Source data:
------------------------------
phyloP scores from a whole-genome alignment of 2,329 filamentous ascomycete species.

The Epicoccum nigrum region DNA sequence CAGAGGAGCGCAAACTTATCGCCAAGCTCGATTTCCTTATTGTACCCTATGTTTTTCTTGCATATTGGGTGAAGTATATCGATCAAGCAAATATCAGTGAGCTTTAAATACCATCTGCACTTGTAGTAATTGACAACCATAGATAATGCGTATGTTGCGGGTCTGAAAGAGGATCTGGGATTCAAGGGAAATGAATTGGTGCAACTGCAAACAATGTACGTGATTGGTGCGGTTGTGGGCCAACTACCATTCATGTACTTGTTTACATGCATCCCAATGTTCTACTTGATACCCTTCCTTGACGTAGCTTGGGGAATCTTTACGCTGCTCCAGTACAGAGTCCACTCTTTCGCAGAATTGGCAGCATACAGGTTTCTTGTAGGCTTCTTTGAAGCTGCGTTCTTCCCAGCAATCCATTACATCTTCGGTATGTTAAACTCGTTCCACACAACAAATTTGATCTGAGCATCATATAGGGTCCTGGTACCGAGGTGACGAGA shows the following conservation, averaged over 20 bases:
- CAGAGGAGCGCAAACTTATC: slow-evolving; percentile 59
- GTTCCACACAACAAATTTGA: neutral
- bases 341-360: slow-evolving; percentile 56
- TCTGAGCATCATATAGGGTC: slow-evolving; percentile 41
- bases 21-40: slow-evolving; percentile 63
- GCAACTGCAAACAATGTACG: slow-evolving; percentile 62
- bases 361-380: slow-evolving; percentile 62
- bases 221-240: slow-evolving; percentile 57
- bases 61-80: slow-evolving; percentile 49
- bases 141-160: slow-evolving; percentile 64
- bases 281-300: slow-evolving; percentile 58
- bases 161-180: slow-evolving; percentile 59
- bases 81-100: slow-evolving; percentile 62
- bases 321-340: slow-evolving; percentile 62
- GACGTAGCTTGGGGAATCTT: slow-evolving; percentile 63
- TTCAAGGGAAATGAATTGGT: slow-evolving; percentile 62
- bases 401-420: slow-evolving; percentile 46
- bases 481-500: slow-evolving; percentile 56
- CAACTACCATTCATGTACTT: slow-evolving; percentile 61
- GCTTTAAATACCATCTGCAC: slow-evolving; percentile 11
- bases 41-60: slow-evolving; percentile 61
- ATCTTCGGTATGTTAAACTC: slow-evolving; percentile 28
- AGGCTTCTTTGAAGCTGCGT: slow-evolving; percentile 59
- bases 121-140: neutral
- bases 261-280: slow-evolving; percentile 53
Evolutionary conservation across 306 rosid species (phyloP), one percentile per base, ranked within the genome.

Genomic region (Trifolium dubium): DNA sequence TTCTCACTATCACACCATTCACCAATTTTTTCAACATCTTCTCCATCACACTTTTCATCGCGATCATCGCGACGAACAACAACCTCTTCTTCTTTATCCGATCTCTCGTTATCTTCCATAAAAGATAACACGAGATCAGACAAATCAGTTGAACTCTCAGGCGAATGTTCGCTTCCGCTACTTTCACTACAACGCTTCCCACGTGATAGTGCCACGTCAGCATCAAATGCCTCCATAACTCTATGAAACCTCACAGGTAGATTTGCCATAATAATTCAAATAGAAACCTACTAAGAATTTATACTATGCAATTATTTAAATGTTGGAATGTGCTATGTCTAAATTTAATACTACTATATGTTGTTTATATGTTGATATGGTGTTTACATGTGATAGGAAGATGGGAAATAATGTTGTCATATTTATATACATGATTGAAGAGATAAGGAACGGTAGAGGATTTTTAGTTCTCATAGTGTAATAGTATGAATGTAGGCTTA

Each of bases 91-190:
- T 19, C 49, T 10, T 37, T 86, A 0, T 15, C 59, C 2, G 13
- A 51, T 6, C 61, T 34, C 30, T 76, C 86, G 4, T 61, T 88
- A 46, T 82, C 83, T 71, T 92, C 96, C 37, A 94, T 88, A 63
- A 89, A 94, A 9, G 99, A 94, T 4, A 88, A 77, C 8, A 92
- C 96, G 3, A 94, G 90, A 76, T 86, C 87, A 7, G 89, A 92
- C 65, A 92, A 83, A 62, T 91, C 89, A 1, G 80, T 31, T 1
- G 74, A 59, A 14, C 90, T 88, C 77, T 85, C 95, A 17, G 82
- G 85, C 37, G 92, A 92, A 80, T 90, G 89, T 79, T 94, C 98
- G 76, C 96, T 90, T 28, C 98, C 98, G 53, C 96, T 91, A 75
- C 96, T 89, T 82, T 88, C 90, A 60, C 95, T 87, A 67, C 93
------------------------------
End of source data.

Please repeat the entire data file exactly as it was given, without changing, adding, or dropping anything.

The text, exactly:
phyloP scores from a whole-genome alignment of 2,329 filamentous ascomycete species.

The Epicoccum nigrum region DNA sequence CAGAGGAGCGCAAACTTATCGCCAAGCTCGATTTCCTTATTGTACCCTATGTTTTTCTTGCATATTGGGTGAAGTATATCGATCAAGCAAATATCAGTGAGCTTTAAATACCATCTGCACTTGTAGTAATTGACAACCATAGATAATGCGTATGTTGCGGGTCTGAAAGAGGATCTGGGATTCAAGGGAAATGAATTGGTGCAACTGCAAACAATGTACGTGATTGGTGCGGTTGTGGGCCAACTACCATTCATGTACTTGTTTACATGCATCCCAATGTTCTACTTGATACCCTTCCTTGACGTAGCTTGGGGAATCTTTACGCTGCTCCAGTACAGAGTCCACTCTTTCGCAGAATTGGCAGCATACAGGTTTCTTGTAGGCTTCTTTGAAGCTGCGTTCTTCCCAGCAATCCATTACATCTTCGGTATGTTAAACTCGTTCCACACAACAAATTTGATCTGAGCATCATATAGGGTCCTGGTACCGAGGTGACGAGA shows the following conservation, averaged over 20 bases:
- CAGAGGAGCGCAAACTTATC: slow-evolving; percentile 59
- GTTCCACACAACAAATTTGA: neutral
- bases 341-360: slow-evolving; percentile 56
- TCTGAGCATCATATAGGGTC: slow-evolving; percentile 41
- bases 21-40: slow-evolving; percentile 63
- GCAACTGCAAACAATGTACG: slow-evolving; percentile 62
- bases 361-380: slow-evolving; percentile 62
- bases 221-240: slow-evolving; percentile 57
- bases 61-80: slow-evolving; percentile 49
- bases 141-160: slow-evolving; percentile 64
- bases 281-300: slow-evolving; percentile 58
- bases 161-180: slow-evolving; percentile 59
- bases 81-100: slow-evolving; percentile 62
- bases 321-340: slow-evolving; percentile 62
- GACGTAGCTTGGGGAATCTT: slow-evolving; percentile 63
- TTCAAGGGAAATGAATTGGT: slow-evolving; percentile 62
- bases 401-420: slow-evolving; percentile 46
- bases 481-500: slow-evolving; percentile 56
- CAACTACCATTCATGTACTT: slow-evolving; percentile 61
- GCTTTAAATACCATCTGCAC: slow-evolving; percentile 11
- bases 41-60: slow-evolving; percentile 61
- ATCTTCGGTATGTTAAACTC: slow-evolving; percentile 28
- AGGCTTCTTTGAAGCTGCGT: slow-evolving; percentile 59
- bases 121-140: neutral
- bases 261-280: slow-evolving; percentile 53
Evolutionary conservation across 306 rosid species (phyloP), one percentile per base, ranked within the genome.

Genomic region (Trifolium dubium): DNA sequence TTCTCACTATCACACCATTCACCAATTTTTTCAACATCTTCTCCATCACACTTTTCATCGCGATCATCGCGACGAACAACAACCTCTTCTTCTTTATCCGATCTCTCGTTATCTTCCATAAAAGATAACACGAGATCAGACAAATCAGTTGAACTCTCAGGCGAATGTTCGCTTCCGCTACTTTCACTACAACGCTTCCCACGTGATAGTGCCACGTCAGCATCAAATGCCTCCATAACTCTATGAAACCTCACAGGTAGATTTGCCATAATAATTCAAATAGAAACCTACTAAGAATTTATACTATGCAATTATTTAAATGTTGGAATGTGCTATGTCTAAATTTAATACTACTATATGTTGTTTATATGTTGATATGGTGTTTACATGTGATAGGAAGATGGGAAATAATGTTGTCATATTTATATACATGATTGAAGAGATAAGGAACGGTAGAGGATTTTTAGTTCTCATAGTGTAATAGTATGAATGTAGGCTTA

Each of bases 91-190:
- T 19, C 49, T 10, T 37, T 86, A 0, T 15, C 59, C 2, G 13
- A 51, T 6, C 61, T 34, C 30, T 76, C 86, G 4, T 61, T 88
- A 46, T 82, C 83, T 71, T 92, C 96, C 37, A 94, T 88, A 63
- A 89, A 94, A 9, G 99, A 94, T 4, A 88, A 77, C 8, A 92
- C 96, G 3, A 94, G 90, A 76, T 86, C 87, A 7, G 89, A 92
- C 65, A 92, A 83, A 62, T 91, C 89, A 1, G 80, T 31, T 1
- G 74, A 59, A 14, C 90, T 88, C 77, T 85, C 95, A 17, G 82
- G 85, C 37, G 92, A 92, A 80, T 90, G 89, T 79, T 94, C 98
- G 76, C 96, T 90, T 28, C 98, C 98, G 53, C 96, T 91, A 75
- C 96, T 89, T 82, T 88, C 90, A 60, C 95, T 87, A 67, C 93